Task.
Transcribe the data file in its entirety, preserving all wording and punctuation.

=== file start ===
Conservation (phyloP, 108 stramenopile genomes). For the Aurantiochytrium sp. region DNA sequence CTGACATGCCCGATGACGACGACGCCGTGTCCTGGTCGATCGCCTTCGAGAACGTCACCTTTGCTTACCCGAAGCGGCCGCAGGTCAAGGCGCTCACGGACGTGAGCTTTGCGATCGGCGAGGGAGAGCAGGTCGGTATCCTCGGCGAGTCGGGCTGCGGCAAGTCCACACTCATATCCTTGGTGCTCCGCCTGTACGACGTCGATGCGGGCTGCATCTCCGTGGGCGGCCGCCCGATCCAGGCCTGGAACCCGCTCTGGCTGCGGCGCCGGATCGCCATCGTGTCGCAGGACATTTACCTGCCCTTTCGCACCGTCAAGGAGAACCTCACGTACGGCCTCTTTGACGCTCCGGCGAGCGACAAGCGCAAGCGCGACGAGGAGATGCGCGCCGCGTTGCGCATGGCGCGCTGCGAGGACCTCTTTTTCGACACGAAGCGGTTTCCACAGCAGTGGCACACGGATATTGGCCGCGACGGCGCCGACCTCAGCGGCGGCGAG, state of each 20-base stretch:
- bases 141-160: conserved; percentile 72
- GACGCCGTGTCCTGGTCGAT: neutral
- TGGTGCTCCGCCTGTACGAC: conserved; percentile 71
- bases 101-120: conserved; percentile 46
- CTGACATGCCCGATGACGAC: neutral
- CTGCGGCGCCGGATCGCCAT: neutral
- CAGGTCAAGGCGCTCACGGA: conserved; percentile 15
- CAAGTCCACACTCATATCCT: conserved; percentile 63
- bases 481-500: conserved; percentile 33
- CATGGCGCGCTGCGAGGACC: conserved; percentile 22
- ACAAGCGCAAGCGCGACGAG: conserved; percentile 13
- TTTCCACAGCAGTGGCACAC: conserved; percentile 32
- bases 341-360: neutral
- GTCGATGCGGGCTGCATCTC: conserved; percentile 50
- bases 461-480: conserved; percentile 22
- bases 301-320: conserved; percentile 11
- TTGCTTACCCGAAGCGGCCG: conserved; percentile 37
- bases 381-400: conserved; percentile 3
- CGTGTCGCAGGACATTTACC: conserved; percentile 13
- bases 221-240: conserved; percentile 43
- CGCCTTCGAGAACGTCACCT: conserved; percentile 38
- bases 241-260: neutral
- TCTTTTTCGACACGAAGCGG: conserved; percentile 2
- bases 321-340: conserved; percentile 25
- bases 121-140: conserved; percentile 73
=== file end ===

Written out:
Conservation (phyloP, 108 stramenopile genomes). For the Aurantiochytrium sp. region DNA sequence CTGACATGCCCGATGACGACGACGCCGTGTCCTGGTCGATCGCCTTCGAGAACGTCACCTTTGCTTACCCGAAGCGGCCGCAGGTCAAGGCGCTCACGGACGTGAGCTTTGCGATCGGCGAGGGAGAGCAGGTCGGTATCCTCGGCGAGTCGGGCTGCGGCAAGTCCACACTCATATCCTTGGTGCTCCGCCTGTACGACGTCGATGCGGGCTGCATCTCCGTGGGCGGCCGCCCGATCCAGGCCTGGAACCCGCTCTGGCTGCGGCGCCGGATCGCCATCGTGTCGCAGGACATTTACCTGCCCTTTCGCACCGTCAAGGAGAACCTCACGTACGGCCTCTTTGACGCTCCGGCGAGCGACAAGCGCAAGCGCGACGAGGAGATGCGCGCCGCGTTGCGCATGGCGCGCTGCGAGGACCTCTTTTTCGACACGAAGCGGTTTCCACAGCAGTGGCACACGGATATTGGCCGCGACGGCGCCGACCTCAGCGGCGGCGAG, state of each 20-base stretch:
- bases 141-160: conserved; percentile 72
- GACGCCGTGTCCTGGTCGAT: neutral
- TGGTGCTCCGCCTGTACGAC: conserved; percentile 71
- bases 101-120: conserved; percentile 46
- CTGACATGCCCGATGACGAC: neutral
- CTGCGGCGCCGGATCGCCAT: neutral
- CAGGTCAAGGCGCTCACGGA: conserved; percentile 15
- CAAGTCCACACTCATATCCT: conserved; percentile 63
- bases 481-500: conserved; percentile 33
- CATGGCGCGCTGCGAGGACC: conserved; percentile 22
- ACAAGCGCAAGCGCGACGAG: conserved; percentile 13
- TTTCCACAGCAGTGGCACAC: conserved; percentile 32
- bases 341-360: neutral
- GTCGATGCGGGCTGCATCTC: conserved; percentile 50
- bases 461-480: conserved; percentile 22
- bases 301-320: conserved; percentile 11
- TTGCTTACCCGAAGCGGCCG: conserved; percentile 37
- bases 381-400: conserved; percentile 3
- CGTGTCGCAGGACATTTACC: conserved; percentile 13
- bases 221-240: conserved; percentile 43
- CGCCTTCGAGAACGTCACCT: conserved; percentile 38
- bases 241-260: neutral
- TCTTTTTCGACACGAAGCGG: conserved; percentile 2
- bases 321-340: conserved; percentile 25
- bases 121-140: conserved; percentile 73